I barely remember the road to get there but, as far as I can remember, we turned right at the intersection of the National Highway and the M. Valte Road and kept following the M. Valte Road until we got to Barangay Akle and then turned left at the Eagle Cement Corporation plant and followed the rough road (it was rough when I was there and, as far as I can see from Google Street View, it seems like it is still rough) until we got to the church that is in the picture below

We parked and two young kabataang lalaki guided us to the cave where the river flows and they were carrying torches to light our path.

The place is quite amazing: the water inside the cave was quite deep in some parts and we could even climb various rocks and dive in various spots inside the cave and the water was pretty cold, which is exactly what I was looking for to cope with the tropical heat.

Another amazing thing is that, as the river exits the cave there is a series of falls and pools.

If you pass by Bulacan you’ve got to check this place out and definitely explore the underground river of Bulacan.

Sa Kabukiran

One of my favourite Pinoy songs is “Sa Kabukiran” (in the countryside) by Freddie Aguilar, a song I have learned how to play on the guitar, not that much of a difficult song, just a standard “Travis” (or something similar) picking in the key of G.

The opening lyrics go

Sa kabukiran, minsan kami ay namasyal

Kasama ko ang aking barkada

Sa isang kubo, doon kami ay lumugar

At kami ay masaya, masaya

and I am happy that my wife’s birthplace offers some amazing kabukiran and a lot of bahay kubo kung saan lumugar ako.

My wife’s place (as I ‘ve already mentioned in some previous article) was originally given by the Spaniards the fitting name of Hacienda Buenavista (the modern name is San Ildefonso), as the surrounding kabukiran offers a stunning 360-degree view of the Bataan Peninsula, Mount Arayat, the Pinatubo and the Sierra Madre Mountains.

Although the song goes “Sa kabukiran, minsan kami ay namasyal
Kasama ko ang aking barkada…” I actually used to walk about in it and rove about on it all by myself but I also did it once with the barkada and, sure enough, as the song goes, we ended up in a kubo (as heavy rain caught us by surprise) at kami ay may kaunting (not “container”) “pampasaya”…..

Halo-halo Architecture in the Philippines

If someone blindfolded you and took you to the Philippines for the first time in your life and once there removed the blindfold from your eyes you would hardly understand where you are in the world.

If you found yourself in the middle of Intramuros or in Vigan (where no one eats meat because everyone is “vigan”…) you would think you are in Spain or Latin America.

If you found yourself in Makati or in a mega-mall you might assume that you are in America.If you found yourself sa kabukiran you might think you are in Vietnam or somewhere else on mainland Asia.

In my wife’s barangay some houses are American style, others are bahay kubo, some have no style. In parts of Batangas I’ve seen Italian style houses…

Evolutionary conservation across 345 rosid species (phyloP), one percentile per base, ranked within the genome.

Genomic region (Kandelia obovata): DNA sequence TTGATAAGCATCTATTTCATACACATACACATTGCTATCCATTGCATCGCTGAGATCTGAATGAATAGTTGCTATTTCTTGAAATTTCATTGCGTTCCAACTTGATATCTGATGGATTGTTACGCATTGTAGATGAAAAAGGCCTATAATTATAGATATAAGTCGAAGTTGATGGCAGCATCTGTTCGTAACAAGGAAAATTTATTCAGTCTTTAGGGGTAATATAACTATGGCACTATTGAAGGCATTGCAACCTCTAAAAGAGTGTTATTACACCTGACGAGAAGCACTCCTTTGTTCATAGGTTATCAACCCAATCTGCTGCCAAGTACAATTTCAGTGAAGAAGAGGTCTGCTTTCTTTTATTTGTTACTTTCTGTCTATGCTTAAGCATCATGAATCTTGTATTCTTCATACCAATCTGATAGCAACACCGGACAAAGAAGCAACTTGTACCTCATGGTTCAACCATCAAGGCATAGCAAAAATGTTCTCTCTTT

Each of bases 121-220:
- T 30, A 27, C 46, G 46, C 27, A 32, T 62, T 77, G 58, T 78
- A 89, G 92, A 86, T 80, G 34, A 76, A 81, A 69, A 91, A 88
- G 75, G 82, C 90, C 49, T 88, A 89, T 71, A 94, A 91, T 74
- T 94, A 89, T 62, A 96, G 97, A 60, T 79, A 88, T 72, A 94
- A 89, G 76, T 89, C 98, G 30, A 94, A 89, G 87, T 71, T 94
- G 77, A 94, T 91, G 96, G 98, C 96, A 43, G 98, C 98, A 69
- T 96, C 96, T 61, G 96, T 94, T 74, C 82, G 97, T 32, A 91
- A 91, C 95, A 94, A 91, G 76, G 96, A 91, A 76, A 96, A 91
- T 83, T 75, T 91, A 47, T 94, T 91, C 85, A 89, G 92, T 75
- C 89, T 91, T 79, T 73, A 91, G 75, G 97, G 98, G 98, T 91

In the Philippines you can hardly see any distinctive architecture that clearly tells you where you are in the world.

The Philippines is a strange place: it is something between Latin America, Asia, Polinesia and U.S.A. and in parts of Baguio City you can see houses that are similar to those you can find in the Italian Alps!

Even the character of Filipinos is an interesting mixture: it has been said that Filipinos are Malay in family, Spanish in love, Chinese in Business and American in ambition.

This explains everything……

Planning a Trip to the Philippines

San Ildefonso: ang “perlas” ng Silangan
Sa Kabukiran around San Ildefonso and part of the “Buenavista”

If you marry a Filipina you’ve got the opportunity to visit the “pearl of the Orient”, one of the most beautiful corners of the planet.

However, as I’ve already touched on, there is no guarantee that, by visiting the Philippines with your Filipino spouse, you will indeed have the chance to see pearl-like sceneries.

My wife comes from Barangay Pinaod which is part of the municipality of San Ildefonso, in the province of Bulacan and San Ildefonso is not that much of a “pearl”.

It probably used to be some kind of pearl because the Spaniards called it Hacienda Buenavista and for good reason because San Ildefonso is situated on a slightly elevated place that offers a 360-degree view of the Bataan Peninsula, Mount Arayat, the Sierra Madre Mountains and….the cloud of smog that covers Manila. However, nowadays San Ildefonso is not that much of a place and it is certainly not the kind of place that justifies spending 14 hours in a jumbo jet to get there. I come from a world-class tourist area in Southern Italy and surely I cannot settle for spending one month in San Ildefonso doing nothing but counting the calabau passing by.

The problem with many Filipinas is that, once they get to their home town, it is extremely difficult to convince them to travel around the country to satisfy the eagerness of their Western husbands to see the Perlas ng Silangan. Many Filipinas, once they go home just want to stay home.

So, my idea is that, unless your Filipino wife comes from a beautiful area that is already worth the trip to the Philippines, you’d better plan ahead to make the most of your vacation.

I think the best strategy is (once you land in Manila) not to leave the airport at all and immediately take another plane to go directly to a tourist spot like Coron, Palawan, Siargao etc and only after you have enjoyed a “proper” vacation you move to your wife’s village because chances are that once you get there you’ll stay there and you won’t be able to move your wife even if you try to lift her with a crane….